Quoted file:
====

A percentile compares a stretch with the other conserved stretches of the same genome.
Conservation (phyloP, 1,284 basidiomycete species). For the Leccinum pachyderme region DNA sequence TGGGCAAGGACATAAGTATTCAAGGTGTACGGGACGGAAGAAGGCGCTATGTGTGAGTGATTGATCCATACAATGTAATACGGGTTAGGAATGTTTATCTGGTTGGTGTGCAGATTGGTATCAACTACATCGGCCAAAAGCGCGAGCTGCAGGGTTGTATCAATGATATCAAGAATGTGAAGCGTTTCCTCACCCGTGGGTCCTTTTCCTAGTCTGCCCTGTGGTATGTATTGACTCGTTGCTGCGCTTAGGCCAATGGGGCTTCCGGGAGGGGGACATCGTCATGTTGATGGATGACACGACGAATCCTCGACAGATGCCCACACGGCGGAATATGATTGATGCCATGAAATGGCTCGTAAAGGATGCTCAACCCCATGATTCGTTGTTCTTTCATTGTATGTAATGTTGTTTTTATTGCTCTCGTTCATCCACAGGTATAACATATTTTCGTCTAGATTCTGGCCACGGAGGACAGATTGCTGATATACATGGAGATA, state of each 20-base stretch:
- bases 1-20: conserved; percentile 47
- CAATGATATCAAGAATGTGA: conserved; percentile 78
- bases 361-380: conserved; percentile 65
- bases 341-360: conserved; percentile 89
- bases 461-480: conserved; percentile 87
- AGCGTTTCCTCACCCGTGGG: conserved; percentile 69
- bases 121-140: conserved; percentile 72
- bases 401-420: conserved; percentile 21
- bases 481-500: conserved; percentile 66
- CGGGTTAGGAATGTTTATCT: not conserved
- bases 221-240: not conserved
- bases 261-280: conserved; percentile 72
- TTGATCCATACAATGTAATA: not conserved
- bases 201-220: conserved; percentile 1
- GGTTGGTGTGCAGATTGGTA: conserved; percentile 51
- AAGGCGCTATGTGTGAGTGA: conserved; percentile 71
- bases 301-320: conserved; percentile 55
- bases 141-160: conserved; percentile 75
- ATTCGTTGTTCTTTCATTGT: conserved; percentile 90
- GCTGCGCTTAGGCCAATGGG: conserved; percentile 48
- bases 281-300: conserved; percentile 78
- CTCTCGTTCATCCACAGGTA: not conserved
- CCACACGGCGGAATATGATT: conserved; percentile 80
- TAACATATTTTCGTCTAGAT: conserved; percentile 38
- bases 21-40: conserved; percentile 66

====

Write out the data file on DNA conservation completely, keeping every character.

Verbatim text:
A percentile compares a stretch with the other conserved stretches of the same genome.
Conservation (phyloP, 1,284 basidiomycete species). For the Leccinum pachyderme region DNA sequence TGGGCAAGGACATAAGTATTCAAGGTGTACGGGACGGAAGAAGGCGCTATGTGTGAGTGATTGATCCATACAATGTAATACGGGTTAGGAATGTTTATCTGGTTGGTGTGCAGATTGGTATCAACTACATCGGCCAAAAGCGCGAGCTGCAGGGTTGTATCAATGATATCAAGAATGTGAAGCGTTTCCTCACCCGTGGGTCCTTTTCCTAGTCTGCCCTGTGGTATGTATTGACTCGTTGCTGCGCTTAGGCCAATGGGGCTTCCGGGAGGGGGACATCGTCATGTTGATGGATGACACGACGAATCCTCGACAGATGCCCACACGGCGGAATATGATTGATGCCATGAAATGGCTCGTAAAGGATGCTCAACCCCATGATTCGTTGTTCTTTCATTGTATGTAATGTTGTTTTTATTGCTCTCGTTCATCCACAGGTATAACATATTTTCGTCTAGATTCTGGCCACGGAGGACAGATTGCTGATATACATGGAGATA, state of each 20-base stretch:
- bases 1-20: conserved; percentile 47
- CAATGATATCAAGAATGTGA: conserved; percentile 78
- bases 361-380: conserved; percentile 65
- bases 341-360: conserved; percentile 89
- bases 461-480: conserved; percentile 87
- AGCGTTTCCTCACCCGTGGG: conserved; percentile 69
- bases 121-140: conserved; percentile 72
- bases 401-420: conserved; percentile 21
- bases 481-500: conserved; percentile 66
- CGGGTTAGGAATGTTTATCT: not conserved
- bases 221-240: not conserved
- bases 261-280: conserved; percentile 72
- TTGATCCATACAATGTAATA: not conserved
- bases 201-220: conserved; percentile 1
- GGTTGGTGTGCAGATTGGTA: conserved; percentile 51
- AAGGCGCTATGTGTGAGTGA: conserved; percentile 71
- bases 301-320: conserved; percentile 55
- bases 141-160: conserved; percentile 75
- ATTCGTTGTTCTTTCATTGT: conserved; percentile 90
- GCTGCGCTTAGGCCAATGGG: conserved; percentile 48
- bases 281-300: conserved; percentile 78
- CTCTCGTTCATCCACAGGTA: not conserved
- CCACACGGCGGAATATGATT: conserved; percentile 80
- TAACATATTTTCGTCTAGAT: conserved; percentile 38
- bases 21-40: conserved; percentile 66